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"Closing" New Home Purchase

In the typical home purchase, the seller enters into a brokerage contract with a real estate agent, usually in writing. When the broker finds a potential buyer, negotiations are conducted through the broker, who most often acts as an intermediary. Once an informal agreement is reached, buyer and seller enter into a formal written contract for the sale, the purchase agreement. The buyer then obtains a commitment for financing. Title is searched to satisfy the lender and the buyer. Finally, the property is transferred from the seller to the buyer, and the seller receives the purchase price bargained for in the contract.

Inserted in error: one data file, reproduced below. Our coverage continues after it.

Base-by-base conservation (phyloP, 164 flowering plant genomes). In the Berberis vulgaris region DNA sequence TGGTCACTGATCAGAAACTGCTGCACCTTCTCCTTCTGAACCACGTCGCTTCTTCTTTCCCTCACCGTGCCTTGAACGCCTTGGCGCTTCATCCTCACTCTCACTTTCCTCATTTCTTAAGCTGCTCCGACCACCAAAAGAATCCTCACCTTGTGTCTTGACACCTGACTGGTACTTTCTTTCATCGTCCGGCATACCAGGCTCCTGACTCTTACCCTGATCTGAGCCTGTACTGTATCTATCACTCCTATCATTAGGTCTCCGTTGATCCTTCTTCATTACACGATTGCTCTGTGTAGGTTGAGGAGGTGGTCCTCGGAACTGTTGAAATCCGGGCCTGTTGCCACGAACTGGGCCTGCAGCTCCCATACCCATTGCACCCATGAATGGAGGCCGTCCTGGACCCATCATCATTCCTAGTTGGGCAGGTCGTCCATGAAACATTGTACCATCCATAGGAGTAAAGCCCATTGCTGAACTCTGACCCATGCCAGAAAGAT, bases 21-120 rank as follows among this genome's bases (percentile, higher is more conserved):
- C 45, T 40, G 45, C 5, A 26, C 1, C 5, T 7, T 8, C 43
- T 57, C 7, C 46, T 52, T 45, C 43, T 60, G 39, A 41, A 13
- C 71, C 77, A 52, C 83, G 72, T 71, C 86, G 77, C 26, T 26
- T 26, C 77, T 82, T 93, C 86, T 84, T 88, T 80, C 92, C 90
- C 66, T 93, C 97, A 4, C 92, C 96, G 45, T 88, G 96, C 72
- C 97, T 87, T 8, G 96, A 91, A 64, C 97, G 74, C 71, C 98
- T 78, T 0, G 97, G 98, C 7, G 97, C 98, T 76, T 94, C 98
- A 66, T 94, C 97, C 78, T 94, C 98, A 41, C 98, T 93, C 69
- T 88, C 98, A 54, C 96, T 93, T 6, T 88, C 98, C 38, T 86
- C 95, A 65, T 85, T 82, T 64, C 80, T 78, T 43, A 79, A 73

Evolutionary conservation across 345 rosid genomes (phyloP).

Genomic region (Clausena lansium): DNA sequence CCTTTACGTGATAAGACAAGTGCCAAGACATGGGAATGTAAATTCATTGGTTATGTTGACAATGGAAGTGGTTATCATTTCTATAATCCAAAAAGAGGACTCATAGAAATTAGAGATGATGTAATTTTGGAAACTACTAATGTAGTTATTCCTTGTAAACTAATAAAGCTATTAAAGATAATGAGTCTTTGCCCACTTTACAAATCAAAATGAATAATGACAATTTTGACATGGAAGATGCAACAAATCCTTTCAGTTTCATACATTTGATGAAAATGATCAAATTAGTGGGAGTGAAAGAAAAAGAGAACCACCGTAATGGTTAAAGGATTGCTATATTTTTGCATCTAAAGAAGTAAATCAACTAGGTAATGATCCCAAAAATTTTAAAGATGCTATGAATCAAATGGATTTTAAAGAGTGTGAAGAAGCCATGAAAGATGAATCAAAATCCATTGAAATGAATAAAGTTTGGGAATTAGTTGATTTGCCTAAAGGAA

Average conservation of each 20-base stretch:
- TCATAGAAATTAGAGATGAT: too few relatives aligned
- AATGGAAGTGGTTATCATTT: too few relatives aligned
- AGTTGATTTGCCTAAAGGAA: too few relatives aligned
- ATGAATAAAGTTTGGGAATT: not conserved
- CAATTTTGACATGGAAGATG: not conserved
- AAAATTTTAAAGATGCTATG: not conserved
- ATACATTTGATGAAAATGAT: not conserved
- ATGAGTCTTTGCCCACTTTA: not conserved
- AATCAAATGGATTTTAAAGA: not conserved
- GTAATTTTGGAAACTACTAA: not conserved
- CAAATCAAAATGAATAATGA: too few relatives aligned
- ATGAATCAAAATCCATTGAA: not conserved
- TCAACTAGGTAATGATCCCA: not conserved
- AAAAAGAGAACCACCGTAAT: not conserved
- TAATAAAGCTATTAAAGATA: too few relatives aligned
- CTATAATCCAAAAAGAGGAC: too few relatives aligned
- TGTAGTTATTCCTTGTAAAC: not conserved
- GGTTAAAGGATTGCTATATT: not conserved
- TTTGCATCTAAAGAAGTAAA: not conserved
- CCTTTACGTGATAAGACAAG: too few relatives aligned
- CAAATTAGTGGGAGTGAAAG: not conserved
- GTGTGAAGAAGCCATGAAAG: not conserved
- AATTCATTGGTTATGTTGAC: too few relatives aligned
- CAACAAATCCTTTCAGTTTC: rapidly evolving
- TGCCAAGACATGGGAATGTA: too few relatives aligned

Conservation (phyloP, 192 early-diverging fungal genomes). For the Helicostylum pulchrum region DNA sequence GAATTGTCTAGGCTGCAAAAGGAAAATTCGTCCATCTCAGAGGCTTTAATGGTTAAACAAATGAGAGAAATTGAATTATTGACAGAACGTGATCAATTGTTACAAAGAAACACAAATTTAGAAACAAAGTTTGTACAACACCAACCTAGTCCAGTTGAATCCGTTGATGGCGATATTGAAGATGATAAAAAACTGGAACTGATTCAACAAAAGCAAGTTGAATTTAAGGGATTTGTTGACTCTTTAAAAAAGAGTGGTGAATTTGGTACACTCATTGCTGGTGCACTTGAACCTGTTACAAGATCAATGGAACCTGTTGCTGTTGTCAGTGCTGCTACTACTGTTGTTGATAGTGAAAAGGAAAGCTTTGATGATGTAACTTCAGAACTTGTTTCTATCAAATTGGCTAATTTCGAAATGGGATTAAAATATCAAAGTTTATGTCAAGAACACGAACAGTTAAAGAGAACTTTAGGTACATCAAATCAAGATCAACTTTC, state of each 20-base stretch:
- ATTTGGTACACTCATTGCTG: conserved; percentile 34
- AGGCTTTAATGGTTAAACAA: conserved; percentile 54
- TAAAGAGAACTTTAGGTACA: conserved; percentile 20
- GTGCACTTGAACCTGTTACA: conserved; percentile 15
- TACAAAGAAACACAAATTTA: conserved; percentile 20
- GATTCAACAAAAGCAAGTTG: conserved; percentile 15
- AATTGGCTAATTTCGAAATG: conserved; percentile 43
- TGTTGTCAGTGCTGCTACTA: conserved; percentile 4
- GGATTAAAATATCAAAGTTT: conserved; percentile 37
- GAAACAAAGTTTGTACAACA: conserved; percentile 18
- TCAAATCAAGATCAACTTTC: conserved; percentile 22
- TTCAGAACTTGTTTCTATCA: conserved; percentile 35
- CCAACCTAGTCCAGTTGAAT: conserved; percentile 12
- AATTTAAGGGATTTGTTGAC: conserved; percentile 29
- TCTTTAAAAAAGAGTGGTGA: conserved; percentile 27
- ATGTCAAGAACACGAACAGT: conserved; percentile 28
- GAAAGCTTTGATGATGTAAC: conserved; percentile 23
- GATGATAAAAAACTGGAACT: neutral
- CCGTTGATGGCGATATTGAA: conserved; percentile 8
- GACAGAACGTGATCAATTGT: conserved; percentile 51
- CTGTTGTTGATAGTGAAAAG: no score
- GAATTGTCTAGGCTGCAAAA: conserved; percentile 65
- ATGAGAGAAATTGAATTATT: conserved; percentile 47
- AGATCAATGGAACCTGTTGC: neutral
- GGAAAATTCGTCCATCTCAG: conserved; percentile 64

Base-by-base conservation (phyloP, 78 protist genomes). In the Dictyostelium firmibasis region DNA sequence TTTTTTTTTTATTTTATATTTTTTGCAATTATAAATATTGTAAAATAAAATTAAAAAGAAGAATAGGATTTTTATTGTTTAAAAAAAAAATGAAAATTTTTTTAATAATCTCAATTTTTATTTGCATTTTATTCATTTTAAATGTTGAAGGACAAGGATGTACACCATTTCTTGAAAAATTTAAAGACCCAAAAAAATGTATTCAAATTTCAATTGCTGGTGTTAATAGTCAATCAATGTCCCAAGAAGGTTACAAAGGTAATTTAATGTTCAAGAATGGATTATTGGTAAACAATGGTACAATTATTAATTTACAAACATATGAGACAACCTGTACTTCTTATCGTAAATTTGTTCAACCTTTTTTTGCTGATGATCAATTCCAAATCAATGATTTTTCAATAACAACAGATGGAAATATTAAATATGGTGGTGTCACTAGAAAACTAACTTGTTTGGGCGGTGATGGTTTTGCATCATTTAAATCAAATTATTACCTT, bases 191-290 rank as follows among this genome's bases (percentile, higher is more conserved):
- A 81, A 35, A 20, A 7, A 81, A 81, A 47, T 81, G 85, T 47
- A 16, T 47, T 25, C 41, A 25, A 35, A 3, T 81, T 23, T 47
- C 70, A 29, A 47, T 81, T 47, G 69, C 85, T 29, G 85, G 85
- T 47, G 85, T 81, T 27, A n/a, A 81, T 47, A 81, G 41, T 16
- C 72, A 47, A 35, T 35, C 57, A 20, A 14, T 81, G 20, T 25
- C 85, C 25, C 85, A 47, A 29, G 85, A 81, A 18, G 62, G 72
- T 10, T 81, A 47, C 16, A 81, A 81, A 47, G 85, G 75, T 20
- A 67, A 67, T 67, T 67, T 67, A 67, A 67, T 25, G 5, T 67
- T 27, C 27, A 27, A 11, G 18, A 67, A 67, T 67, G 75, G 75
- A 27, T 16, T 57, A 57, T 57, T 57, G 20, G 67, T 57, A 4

Unfortunately, sometimes a seller may sign a brokerage agreement that does not deal with a number of legal problems. A lawyer can explain the various paragraphs in the contracts, negotiate the realtor's rights if the seller withdraws the property from the market, or can't deliver good marketable title. The seller should have the advice and guidance of an attorney with respect to a brokerage agreement. Even if the agreement is a standard form, its terms should be explained to the seller and revised, if necessary. 

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